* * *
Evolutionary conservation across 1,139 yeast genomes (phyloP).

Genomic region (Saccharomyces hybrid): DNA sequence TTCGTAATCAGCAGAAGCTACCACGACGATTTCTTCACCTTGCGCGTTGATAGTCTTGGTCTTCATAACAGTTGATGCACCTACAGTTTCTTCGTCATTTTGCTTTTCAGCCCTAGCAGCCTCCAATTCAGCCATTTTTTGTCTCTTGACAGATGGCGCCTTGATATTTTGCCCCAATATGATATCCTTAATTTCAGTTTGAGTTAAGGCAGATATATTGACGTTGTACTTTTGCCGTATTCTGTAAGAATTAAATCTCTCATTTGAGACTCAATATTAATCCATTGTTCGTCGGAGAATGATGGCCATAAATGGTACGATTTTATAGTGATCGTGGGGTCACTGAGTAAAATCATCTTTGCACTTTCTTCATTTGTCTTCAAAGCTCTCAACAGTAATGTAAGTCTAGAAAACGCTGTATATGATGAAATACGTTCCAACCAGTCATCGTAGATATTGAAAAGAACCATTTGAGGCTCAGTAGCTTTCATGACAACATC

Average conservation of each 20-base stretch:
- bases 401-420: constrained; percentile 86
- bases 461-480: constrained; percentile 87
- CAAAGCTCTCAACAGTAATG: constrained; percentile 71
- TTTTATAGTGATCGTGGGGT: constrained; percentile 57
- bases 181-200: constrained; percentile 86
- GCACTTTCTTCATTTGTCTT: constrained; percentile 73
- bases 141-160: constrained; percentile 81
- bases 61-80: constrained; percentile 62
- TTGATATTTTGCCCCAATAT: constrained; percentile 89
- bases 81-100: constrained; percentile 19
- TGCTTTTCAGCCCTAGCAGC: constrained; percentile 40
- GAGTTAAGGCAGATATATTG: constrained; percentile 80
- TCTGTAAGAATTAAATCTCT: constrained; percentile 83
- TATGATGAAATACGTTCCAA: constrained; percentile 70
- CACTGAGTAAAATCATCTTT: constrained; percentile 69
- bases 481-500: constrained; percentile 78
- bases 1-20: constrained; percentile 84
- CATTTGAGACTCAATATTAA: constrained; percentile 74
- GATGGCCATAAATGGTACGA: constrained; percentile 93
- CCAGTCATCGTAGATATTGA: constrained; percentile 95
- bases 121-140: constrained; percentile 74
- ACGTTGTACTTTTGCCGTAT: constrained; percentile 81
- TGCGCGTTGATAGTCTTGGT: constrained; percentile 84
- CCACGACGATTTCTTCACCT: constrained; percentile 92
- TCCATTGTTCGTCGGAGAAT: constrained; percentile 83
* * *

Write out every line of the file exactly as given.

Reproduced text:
Evolutionary conservation across 1,139 yeast genomes (phyloP).

Genomic region (Saccharomyces hybrid): DNA sequence TTCGTAATCAGCAGAAGCTACCACGACGATTTCTTCACCTTGCGCGTTGATAGTCTTGGTCTTCATAACAGTTGATGCACCTACAGTTTCTTCGTCATTTTGCTTTTCAGCCCTAGCAGCCTCCAATTCAGCCATTTTTTGTCTCTTGACAGATGGCGCCTTGATATTTTGCCCCAATATGATATCCTTAATTTCAGTTTGAGTTAAGGCAGATATATTGACGTTGTACTTTTGCCGTATTCTGTAAGAATTAAATCTCTCATTTGAGACTCAATATTAATCCATTGTTCGTCGGAGAATGATGGCCATAAATGGTACGATTTTATAGTGATCGTGGGGTCACTGAGTAAAATCATCTTTGCACTTTCTTCATTTGTCTTCAAAGCTCTCAACAGTAATGTAAGTCTAGAAAACGCTGTATATGATGAAATACGTTCCAACCAGTCATCGTAGATATTGAAAAGAACCATTTGAGGCTCAGTAGCTTTCATGACAACATC

Average conservation of each 20-base stretch:
- bases 401-420: constrained; percentile 86
- bases 461-480: constrained; percentile 87
- CAAAGCTCTCAACAGTAATG: constrained; percentile 71
- TTTTATAGTGATCGTGGGGT: constrained; percentile 57
- bases 181-200: constrained; percentile 86
- GCACTTTCTTCATTTGTCTT: constrained; percentile 73
- bases 141-160: constrained; percentile 81
- bases 61-80: constrained; percentile 62
- TTGATATTTTGCCCCAATAT: constrained; percentile 89
- bases 81-100: constrained; percentile 19
- TGCTTTTCAGCCCTAGCAGC: constrained; percentile 40
- GAGTTAAGGCAGATATATTG: constrained; percentile 80
- TCTGTAAGAATTAAATCTCT: constrained; percentile 83
- TATGATGAAATACGTTCCAA: constrained; percentile 70
- CACTGAGTAAAATCATCTTT: constrained; percentile 69
- bases 481-500: constrained; percentile 78
- bases 1-20: constrained; percentile 84
- CATTTGAGACTCAATATTAA: constrained; percentile 74
- GATGGCCATAAATGGTACGA: constrained; percentile 93
- CCAGTCATCGTAGATATTGA: constrained; percentile 95
- bases 121-140: constrained; percentile 74
- ACGTTGTACTTTTGCCGTAT: constrained; percentile 81
- TGCGCGTTGATAGTCTTGGT: constrained; percentile 84
- CCACGACGATTTCTTCACCT: constrained; percentile 92
- TCCATTGTTCGTCGGAGAAT: constrained; percentile 83